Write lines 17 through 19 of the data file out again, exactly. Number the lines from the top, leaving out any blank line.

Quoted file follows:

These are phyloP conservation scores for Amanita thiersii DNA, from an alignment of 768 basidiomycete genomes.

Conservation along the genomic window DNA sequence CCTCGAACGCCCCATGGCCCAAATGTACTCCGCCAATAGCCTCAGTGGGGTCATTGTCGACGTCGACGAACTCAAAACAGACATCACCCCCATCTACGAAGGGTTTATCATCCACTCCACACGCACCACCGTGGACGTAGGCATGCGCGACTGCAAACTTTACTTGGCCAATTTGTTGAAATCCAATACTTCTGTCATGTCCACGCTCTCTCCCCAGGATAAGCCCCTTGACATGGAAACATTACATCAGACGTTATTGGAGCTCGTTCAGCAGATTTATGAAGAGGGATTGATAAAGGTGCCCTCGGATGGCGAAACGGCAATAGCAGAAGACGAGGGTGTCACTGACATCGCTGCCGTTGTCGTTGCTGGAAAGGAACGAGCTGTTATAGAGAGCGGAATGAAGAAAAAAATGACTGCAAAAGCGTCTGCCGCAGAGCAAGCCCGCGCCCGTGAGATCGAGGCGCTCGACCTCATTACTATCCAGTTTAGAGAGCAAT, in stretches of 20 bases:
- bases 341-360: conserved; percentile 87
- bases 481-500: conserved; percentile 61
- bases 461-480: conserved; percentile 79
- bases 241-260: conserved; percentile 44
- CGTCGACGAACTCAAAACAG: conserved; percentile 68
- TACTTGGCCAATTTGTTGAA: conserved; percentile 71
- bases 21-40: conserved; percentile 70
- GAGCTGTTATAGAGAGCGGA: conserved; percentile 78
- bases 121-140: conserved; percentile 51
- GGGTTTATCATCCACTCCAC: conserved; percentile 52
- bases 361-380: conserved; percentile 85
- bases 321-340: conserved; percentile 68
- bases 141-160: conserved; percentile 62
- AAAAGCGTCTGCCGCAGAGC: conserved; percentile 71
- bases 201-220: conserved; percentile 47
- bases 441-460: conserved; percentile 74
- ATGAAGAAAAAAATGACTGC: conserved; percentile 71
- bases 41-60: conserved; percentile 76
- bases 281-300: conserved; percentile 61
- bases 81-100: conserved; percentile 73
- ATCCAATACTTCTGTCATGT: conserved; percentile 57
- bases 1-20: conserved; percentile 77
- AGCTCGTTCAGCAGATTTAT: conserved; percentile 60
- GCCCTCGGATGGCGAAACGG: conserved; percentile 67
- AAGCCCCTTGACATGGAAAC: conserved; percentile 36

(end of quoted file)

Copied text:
- bases 201-220: conserved; percentile 47
- bases 441-460: conserved; percentile 74
- ATGAAGAAAAAAATGACTGC: conserved; percentile 71